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Introducing Zuul crurivastator- destroyer of shins, wellspring of science

May 13, 2017

This week, lab postdoc Victoria Arbour and I unveiled a new species of armored dinosaur, Zuul crurivastator, based on an almost complete and remarkably well-preserved skeleton from the Judith River Formation of Montana.  The research describing the new skeleton, identifying Zuul as a new species, and placing it in the family tree of armored dinosaurs was published in the journal Royal Society Open Science ( and is open access.


Artistic life reconstruction of Zuul crurivastator by Danielle Dufault

The new paper was led by Victoria, a globally recognized expert on ankylosaurs, who recently joined the ROM Palaeo team on an NSERC postdoctal fellowship. It was a fantastic experience working with Victoria on the paper – who also deserves big credit for coming up with the awesome name for our new dino. I learned a lot about ankylosaurs from her during this project. We have both really enjoyed working with our amazing palaeo-artist Danielle Dufault, who created the vivid life reconstructions of Zuul for the website, well as the whole behinds-the-scenes Zuul team.  This paper marks the beginning of a larger scientific project on this amazing skeleton and its associated fossils.

The name Zuul is based on similarities between the beautifully preserved skull of our fossil and the terror-dog monster from the 1984 blockbuster film Ghostbusters – both have a broad, rounded snout, gnarly forehead, and two sets of horns behind the eyes. The species name, crurivastator, translates to “Destroyer of Shins”, in reference to its menacing tail, which ends in a massive club-which may have been used to defend itself from predatory dinosaurs or compete with other members of its species.

The research announced today is just the first phase of a larger project focusing on Zuul and its world. The soft tissues are particularly exciting, and we will be conducting research testing for the preservation of biomolecules.  In addition, the 75 million year old river channel deposit that produced Zuul’s skeleton also produced a wide range of well-preserved fossils of other plants and animals living alongside Zuul. These fossils include complete turtles, a crocodile, bones of duck-billed dinosaurs, ostrich dinosaurs, and horned dinosaurs, plus plants, clams, snails and more. We are also conducting research reconstructing Zuul’s palaeoenvironment with geologist Federico Fanti (University of Bologna, Italy), as well as precisely dating the age of the fossil deposit based on volcanic ash deposits with colleagues from the University of Toronto.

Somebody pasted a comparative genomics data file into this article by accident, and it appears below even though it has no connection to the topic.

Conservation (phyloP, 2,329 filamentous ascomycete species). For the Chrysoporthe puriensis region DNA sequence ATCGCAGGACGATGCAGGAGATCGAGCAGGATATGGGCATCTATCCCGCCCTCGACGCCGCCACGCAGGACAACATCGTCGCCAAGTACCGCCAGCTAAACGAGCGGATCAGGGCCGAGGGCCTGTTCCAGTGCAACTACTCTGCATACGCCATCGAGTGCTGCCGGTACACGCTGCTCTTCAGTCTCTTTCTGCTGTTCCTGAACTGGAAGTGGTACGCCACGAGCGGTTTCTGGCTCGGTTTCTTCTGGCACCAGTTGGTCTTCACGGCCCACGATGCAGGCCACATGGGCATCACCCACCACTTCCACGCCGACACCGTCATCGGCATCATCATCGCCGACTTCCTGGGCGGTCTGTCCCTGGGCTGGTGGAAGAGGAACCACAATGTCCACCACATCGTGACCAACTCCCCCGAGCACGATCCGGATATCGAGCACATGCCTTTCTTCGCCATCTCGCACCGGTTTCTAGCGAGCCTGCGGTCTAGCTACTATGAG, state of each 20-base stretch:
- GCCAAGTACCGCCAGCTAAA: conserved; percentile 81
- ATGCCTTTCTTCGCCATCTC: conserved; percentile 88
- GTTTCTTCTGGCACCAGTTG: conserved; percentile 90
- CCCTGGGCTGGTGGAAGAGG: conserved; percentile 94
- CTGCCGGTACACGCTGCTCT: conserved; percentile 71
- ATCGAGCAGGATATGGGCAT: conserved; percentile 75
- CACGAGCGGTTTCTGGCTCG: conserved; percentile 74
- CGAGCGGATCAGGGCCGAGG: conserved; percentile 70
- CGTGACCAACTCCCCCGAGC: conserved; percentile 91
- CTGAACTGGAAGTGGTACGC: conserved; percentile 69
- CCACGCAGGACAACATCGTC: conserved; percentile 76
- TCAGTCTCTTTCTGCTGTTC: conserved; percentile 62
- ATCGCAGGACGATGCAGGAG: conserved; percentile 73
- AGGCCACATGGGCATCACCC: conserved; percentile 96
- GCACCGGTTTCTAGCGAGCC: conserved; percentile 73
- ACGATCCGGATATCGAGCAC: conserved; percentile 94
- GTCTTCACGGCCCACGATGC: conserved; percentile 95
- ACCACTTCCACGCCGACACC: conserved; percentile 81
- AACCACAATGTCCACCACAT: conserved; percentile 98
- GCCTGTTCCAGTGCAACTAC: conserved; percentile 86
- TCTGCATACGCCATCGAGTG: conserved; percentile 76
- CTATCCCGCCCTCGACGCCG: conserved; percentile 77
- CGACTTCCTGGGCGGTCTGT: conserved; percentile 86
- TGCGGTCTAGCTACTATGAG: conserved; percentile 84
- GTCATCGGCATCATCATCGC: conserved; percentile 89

The well-preserved and complete tail of the Zuul crurivastator holotype

The rock strata where Zuul was collected are also extensively exposed in southern Alberta, about 50 km to the north, where they are called the Oldman Formation. These rocks have been the focus of a long-term collaborative ROM field project (with Dr. Michael Ryan, CMNH), the Southern Alberta Dinosaur Project, where we have systematically collected thousands of specimens with carefully recorded temporal and environmental context. We can therefore place Zuul and its associated fossils precisely within this framework. In fact, our team is currently digging up a tyrannosaur and a duckbilled dinosaur from the same stream channel complex expressed in Alberta. Within this bigger scientific dataset, Zuul contributes to a much larger understanding of how dinosaur diversity and evolution are related to environmental changes leading up the end-Cretaceous extinction event, which occurred less than 10 million years after Zuul lived.

The Royal Ontario Museum is very excited about Zuul, and there is much more to come, so stay tuned.

Citation: Arbour, V. and D. C. Evans. 2017. A new ankylosaurine dinosaur from the Judith River Formation of Montana, USA, based on an exceptional skeleton with soft tissue preservation. Royal Society Open Science 4: 161086

Zuul Portrait Final

More about Zuul

Read the Open Access paper:

Learn more about Zuul on the ROM website

Read the Press Release

Follow Dr. Victoria Arbour (@VictoriaArbour) and see her blog

Join the Conversation: #DinoZuul @ROMToronto, @ROMPalaeo, @DavidEvans_ROM @VictoriaArbour

Research on Zuul was support by the Natural Sciences and Engineering Research Council of Canada

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